Jeffrey Pfeffer, a professor at Stanford, lays into the leadership industry in his book Leadership B.S. He states, “Stop accepting sugar-laced but toxic potions as cures.”  This blunt critique warns against leadership gurus and self-proclaimed experts who deliver inspiring fables and stories that might make people feel good, but don’t help to improve leadership.  According to the former Prime Minister of Greece George A. Papandreou, a keynote speaker at the 2017 International Leadership Conference, we are at a critical juncture that requires effective leadership.  According to Pfeffer and Papandreou, we need research-based support for effective leadership. This important reminder is why I am sharing with you the what, how, and why of leadership as supported by the research.

Let’s start with the ‘what of leadership’.  Leadership is not the executive team, the boss, or the manager.  Those are people in positions of authority, and the research is clear that they do not automatically qualify as leaders.  Even though the terms leader and leadership are often used interchangeably, the research distinguishes between the two.  Leaders, the people, are not the same as leadership, the process.  Leadership the process involves leaders, followers, and context (the situation). How these factors interact either helps or hinders goal achievement.

This moves us to the ‘how of leadership’, the roadmap for what needs to happen between leaders and followers in certain situations to be successful.  Ronald Meijers, a Partner at Deloitte, and Ron Myer, a professor at Tilburg University, spoke about the importance of acting like a chameleon. People need to understand their current situation and their role in that situation, and then do what is required to get the right results, the right way. Meijers and Myer point to the limiting nature of relying on only one style of leadership. The research backs their point, offering evidence that supports many different approaches to leadership.  Much like a chameleon needs to change colors to match its environment, people need to change their styles to match the situation.

Patrick Sweet, the co-chair for the 2017 International Leadership Association conference, argued that the leadership research community is shifting its focus from the what and how of leadership to the why of leadership. He challenged us to embrace this shift. I think this right, and important.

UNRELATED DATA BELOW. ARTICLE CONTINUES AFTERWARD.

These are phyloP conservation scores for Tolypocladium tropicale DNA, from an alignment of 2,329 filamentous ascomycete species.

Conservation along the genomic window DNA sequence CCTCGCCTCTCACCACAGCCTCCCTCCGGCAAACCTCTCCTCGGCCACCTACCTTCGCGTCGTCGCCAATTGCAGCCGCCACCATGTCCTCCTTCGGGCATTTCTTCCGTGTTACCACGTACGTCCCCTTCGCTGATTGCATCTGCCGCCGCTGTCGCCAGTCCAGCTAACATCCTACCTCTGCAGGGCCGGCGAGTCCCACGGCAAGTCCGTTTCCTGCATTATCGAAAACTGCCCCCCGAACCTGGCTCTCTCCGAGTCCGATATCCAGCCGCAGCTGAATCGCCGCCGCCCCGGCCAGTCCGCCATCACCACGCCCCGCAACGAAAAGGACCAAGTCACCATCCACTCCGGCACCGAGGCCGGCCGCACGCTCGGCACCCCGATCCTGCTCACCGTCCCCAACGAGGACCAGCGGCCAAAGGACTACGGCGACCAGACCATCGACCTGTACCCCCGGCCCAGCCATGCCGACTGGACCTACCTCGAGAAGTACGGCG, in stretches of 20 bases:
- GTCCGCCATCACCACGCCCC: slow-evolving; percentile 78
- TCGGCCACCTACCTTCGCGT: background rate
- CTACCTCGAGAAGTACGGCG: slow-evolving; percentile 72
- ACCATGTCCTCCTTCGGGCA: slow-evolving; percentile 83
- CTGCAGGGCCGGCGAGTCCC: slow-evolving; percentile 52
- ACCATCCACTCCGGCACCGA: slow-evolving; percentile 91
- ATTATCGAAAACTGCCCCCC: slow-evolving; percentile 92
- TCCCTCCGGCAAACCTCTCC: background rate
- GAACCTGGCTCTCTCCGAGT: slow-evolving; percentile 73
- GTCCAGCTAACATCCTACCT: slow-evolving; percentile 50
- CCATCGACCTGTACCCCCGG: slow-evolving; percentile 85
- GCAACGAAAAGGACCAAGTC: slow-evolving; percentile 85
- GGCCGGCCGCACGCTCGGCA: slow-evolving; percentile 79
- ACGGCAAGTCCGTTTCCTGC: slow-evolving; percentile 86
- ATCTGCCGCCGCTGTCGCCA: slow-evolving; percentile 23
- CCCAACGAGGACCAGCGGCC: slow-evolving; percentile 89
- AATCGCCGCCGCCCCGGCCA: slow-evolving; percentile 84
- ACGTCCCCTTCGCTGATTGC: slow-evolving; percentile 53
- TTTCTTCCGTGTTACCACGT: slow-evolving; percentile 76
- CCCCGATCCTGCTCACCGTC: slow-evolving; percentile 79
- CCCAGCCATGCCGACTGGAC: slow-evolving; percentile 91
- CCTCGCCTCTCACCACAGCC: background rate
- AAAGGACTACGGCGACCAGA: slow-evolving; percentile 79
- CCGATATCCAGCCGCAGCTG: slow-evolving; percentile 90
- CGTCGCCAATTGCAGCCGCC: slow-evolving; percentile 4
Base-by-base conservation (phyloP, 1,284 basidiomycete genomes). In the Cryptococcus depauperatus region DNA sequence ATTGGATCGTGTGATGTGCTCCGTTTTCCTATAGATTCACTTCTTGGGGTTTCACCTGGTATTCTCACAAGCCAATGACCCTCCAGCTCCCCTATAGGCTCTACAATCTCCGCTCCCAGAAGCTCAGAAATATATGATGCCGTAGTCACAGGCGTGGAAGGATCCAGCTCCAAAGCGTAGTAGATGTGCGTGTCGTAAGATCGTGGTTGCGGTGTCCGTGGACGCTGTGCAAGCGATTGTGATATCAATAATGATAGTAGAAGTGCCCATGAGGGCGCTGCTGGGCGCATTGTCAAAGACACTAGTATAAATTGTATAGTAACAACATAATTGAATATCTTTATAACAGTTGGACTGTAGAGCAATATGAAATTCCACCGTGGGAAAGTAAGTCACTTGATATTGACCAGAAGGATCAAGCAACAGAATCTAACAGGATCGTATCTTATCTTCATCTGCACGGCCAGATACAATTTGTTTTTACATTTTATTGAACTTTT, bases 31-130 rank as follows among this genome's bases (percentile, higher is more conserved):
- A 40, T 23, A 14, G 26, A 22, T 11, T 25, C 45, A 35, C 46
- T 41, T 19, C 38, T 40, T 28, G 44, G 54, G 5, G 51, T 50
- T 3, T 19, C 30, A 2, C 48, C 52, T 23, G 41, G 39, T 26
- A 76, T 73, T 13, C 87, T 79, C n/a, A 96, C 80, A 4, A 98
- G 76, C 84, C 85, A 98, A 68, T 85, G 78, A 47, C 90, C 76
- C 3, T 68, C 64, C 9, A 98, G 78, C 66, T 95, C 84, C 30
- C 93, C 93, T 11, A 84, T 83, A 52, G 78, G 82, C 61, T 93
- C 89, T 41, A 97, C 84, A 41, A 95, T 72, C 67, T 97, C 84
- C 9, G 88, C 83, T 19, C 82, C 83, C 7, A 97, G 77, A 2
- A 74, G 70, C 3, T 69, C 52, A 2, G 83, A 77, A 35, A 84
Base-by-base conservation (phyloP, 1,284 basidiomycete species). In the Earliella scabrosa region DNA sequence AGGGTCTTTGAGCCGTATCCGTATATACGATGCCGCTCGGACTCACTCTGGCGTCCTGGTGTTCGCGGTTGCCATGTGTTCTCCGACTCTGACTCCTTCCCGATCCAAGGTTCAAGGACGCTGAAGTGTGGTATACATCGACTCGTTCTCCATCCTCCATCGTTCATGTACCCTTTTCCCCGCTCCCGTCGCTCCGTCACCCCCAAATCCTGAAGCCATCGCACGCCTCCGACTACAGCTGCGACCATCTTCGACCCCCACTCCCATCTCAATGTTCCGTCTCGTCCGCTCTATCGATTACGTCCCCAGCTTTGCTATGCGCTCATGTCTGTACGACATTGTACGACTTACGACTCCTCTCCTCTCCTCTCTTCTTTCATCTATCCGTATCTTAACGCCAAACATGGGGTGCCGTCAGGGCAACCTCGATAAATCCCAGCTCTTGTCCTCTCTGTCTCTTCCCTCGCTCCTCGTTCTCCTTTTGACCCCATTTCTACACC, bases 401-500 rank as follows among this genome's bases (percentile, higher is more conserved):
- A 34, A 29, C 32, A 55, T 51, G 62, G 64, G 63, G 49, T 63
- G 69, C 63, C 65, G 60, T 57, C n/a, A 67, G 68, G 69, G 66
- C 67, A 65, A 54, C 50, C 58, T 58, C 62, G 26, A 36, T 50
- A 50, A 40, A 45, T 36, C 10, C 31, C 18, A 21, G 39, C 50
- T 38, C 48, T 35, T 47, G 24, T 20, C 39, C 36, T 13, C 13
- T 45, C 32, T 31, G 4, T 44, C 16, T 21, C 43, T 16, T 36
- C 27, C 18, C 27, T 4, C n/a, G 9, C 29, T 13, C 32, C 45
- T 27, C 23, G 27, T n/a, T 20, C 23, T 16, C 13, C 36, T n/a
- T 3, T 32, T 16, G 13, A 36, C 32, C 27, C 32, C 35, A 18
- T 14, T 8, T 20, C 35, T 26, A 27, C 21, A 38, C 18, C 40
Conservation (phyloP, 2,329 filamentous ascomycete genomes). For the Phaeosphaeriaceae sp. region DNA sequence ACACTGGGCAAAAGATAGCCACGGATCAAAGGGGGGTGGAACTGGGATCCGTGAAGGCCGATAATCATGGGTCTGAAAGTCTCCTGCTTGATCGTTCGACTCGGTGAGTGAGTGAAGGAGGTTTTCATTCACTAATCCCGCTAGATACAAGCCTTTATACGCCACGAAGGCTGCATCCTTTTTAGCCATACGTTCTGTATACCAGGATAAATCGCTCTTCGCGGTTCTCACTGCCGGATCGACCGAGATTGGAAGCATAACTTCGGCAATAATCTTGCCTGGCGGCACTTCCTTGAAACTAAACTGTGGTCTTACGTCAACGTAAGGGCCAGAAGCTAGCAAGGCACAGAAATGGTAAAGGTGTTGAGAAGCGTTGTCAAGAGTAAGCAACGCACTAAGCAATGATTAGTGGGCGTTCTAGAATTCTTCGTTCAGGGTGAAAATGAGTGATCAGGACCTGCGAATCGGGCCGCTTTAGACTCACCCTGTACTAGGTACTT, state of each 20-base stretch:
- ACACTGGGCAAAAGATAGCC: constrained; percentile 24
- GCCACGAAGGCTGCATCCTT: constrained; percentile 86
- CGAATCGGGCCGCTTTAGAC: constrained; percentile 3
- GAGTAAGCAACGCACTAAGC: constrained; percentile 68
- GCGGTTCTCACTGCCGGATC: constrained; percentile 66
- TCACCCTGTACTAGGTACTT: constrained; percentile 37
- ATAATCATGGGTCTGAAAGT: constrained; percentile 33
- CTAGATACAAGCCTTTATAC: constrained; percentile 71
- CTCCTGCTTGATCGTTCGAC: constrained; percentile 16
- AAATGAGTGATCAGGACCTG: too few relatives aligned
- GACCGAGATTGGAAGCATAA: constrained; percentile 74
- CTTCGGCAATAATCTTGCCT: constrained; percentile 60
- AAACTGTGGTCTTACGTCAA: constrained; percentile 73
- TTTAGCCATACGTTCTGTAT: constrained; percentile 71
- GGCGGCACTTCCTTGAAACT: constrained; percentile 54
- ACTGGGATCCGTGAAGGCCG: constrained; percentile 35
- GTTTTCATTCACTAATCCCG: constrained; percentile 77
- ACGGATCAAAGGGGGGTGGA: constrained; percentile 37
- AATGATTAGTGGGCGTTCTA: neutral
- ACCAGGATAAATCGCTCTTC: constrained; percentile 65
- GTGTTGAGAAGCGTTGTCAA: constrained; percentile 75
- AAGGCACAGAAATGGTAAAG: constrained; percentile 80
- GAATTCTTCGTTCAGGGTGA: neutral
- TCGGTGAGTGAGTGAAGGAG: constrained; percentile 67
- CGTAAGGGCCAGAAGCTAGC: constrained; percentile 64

Leadership is a process for achieving goals, but it leaves it to people to define those goals. The why of leadership is exactly where we need to start challenging ourselves.  Organizations need to change perspective from looking at doing good as merely a means to an end, such as making a profit, to doing good as an end in itself.  This underscores the current shift in business thinking from maximizing shareholder value to optimizing stakeholder value. Embracing this shift in perspective will help organizations construct goals of value, goals that focus on affecting the greater good.

I think Sweet’s challenge is just that though, a challenge. It calls us to take a hard look at the why of leadership.  But I have hope that we can meet this challenge.  The public good, stakeholder value, sustainability, and organizational responsibility have all entered into the public discourse. Not to mention the focus on organizational purpose, along with the questions swirling around the utility of capitalism. I hope that we continue to have dialogue about the why of leadership, and that the conversations are thoughtful and productive. We need to continue to highlight all of the people who approach their organizations and positions of power as vehicles for positively impacting the lives of people and the community, because doing so will help advance the why of leadership.

(Adapted from part three of the original 3-part series published by the Reading Eagle Business Weekly on 11-21-17 sharing takeaways from the International Leadership Association’s Global Conference in Brussels, Belgium)